Published: 09 February 2018
Author: Penny Savidis and Clara Harper*
National apology to survivors welcomed, but redress the key
The Prime Minister has announced that he will make a national apology to survivors of child abuse to be given by the end of this parliamentary year.
Mr. Turnbull promised to appoint a survivor-focused reference group to ensure that that apology to survivors “affords them the dignity to which they were entitled as children but which was denied to them by the very people who were tasked with their care”. Leonie Sheedy, co-founder of the Care Leavers Australasia Network (CLAN) – a support network for survivors, welcomes the apology but stated that the most important issue for survivors was the implementation of the national redress scheme.
Churches and charities yet to opt in to redress scheme
A national redress scheme was one of the major recommendations of the Royal Commission into Institutional Responses to Child Sexual Abuse. The scheme is offering counselling and compensation up to $150,000 for survivors of institutional abuse and is planned to begin on 1 July 2018. The proposed legislation will also require individual institutions to directly respond to the allegations if the survivor requests this.
There are concerns that non-state institutions such as churches and charities, states and territories have not yet joined the national redress scheme. This means some survivors may not be able to access compensation under the scheme. CLAN is currently campaigning to have these bodies join the scheme before 1 April, with Ms. Sheedy stating that “any church or charity who refused to sign up should lose its tax-free status”.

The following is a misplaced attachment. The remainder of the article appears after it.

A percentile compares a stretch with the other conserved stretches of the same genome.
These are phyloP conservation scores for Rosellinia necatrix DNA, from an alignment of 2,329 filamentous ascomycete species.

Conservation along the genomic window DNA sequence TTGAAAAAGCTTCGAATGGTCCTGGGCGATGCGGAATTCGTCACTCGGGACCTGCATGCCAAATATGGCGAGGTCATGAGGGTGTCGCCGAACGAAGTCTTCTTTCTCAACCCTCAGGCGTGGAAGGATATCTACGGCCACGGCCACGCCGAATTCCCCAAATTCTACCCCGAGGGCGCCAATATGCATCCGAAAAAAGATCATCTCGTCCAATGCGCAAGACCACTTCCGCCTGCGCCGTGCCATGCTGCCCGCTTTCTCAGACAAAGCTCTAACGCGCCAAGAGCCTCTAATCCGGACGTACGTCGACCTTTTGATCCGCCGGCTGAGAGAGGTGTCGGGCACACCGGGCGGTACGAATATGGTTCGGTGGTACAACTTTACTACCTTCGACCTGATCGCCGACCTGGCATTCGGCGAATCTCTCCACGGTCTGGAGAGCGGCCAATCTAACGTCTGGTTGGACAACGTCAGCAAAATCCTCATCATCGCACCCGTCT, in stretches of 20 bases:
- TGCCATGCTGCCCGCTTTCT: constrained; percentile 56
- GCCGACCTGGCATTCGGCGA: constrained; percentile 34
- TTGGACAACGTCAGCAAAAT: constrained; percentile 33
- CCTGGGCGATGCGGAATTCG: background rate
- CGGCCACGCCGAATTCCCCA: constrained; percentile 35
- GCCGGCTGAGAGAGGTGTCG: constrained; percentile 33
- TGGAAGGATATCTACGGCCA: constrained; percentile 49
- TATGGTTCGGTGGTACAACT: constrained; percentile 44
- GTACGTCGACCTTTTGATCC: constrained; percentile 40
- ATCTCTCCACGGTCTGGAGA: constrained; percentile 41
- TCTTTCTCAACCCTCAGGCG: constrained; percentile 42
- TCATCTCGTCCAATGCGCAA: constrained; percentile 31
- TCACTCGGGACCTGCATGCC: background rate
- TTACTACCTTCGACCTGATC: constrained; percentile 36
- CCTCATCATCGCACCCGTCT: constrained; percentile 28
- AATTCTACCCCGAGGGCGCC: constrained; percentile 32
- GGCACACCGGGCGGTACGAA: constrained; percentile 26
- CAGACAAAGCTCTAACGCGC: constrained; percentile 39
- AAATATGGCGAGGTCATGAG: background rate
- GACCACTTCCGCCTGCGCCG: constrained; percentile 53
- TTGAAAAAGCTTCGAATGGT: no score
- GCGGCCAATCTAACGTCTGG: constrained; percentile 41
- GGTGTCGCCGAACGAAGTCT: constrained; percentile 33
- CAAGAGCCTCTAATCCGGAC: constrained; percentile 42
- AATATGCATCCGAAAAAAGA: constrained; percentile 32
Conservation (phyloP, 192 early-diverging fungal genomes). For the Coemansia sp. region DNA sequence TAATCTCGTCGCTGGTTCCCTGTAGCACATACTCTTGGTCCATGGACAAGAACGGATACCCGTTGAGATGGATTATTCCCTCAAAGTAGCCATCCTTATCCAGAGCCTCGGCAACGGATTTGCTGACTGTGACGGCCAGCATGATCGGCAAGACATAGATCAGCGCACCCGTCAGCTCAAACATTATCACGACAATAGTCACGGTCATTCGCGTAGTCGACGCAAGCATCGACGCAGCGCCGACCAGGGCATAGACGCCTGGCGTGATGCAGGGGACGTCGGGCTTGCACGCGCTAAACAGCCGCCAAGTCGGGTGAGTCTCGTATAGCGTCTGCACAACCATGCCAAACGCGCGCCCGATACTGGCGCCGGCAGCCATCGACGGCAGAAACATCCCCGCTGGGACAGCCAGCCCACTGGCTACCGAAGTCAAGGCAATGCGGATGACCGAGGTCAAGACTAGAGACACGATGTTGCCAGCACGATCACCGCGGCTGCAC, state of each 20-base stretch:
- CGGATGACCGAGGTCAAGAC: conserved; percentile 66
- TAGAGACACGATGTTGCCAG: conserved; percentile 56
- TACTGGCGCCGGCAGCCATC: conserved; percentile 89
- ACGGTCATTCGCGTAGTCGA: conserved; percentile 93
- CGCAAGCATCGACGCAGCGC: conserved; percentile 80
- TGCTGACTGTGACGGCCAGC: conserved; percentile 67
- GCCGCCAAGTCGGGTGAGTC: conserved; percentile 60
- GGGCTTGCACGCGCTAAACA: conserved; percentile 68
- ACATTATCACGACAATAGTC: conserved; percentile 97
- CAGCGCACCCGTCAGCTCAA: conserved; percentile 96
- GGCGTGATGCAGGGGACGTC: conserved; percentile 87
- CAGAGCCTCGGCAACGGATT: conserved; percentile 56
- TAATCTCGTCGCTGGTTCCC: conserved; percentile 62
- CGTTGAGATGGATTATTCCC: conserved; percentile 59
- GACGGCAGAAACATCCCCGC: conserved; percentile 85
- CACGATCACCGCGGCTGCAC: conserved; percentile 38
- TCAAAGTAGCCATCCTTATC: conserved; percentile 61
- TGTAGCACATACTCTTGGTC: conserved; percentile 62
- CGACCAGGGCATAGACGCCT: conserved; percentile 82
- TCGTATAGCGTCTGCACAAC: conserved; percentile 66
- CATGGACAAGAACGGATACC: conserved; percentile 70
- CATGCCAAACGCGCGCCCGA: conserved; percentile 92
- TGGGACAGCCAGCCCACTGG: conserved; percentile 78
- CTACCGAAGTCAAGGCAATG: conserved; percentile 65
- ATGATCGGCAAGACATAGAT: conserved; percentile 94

The parliamentary committee responsible for organising the scheme has received multiple submissions from survivor support organisations on this issue. These submissions are concerned that not enough is being done to ensure all organisations responsible for the abuse join the scheme. The scheme also limits which people can access compensation, denying anybody with a 5-year criminal record from receiving any money. A client of Ryan Carlisle Thomas has written a compelling open letter to Mr. Turnbull on this issue, describing how survivors have been left feeling angry and frustrated after “they have been punished, first by institutions of so-called ‘care’, then by institutions of incarceration”, and are now denied access to any compensation.
PM urges non-state bodies to sign up
Mr. Turnbull used today’s announcement to urge non-state organisations, and state and territories to join the national scheme. The issue will further be discussed with State and Territory leaders at this week’s Council of Australian Governments (COAG) meeting. Mr Shorten, Leader of the Opposition has echoed the Prime Ministers sentiments, asking both states and non-state organisations to focus on providing justice to survivors.
The national apology may be a welcome step, but survivors have made it clear that the institutions themselves must be held responsible for their abuse. This is the way they wish to seek justice for the past failures to protect them, and to hold these institutions accountable.
*Clara Harper is is currently undertaking a seasonal clerkship with RCT.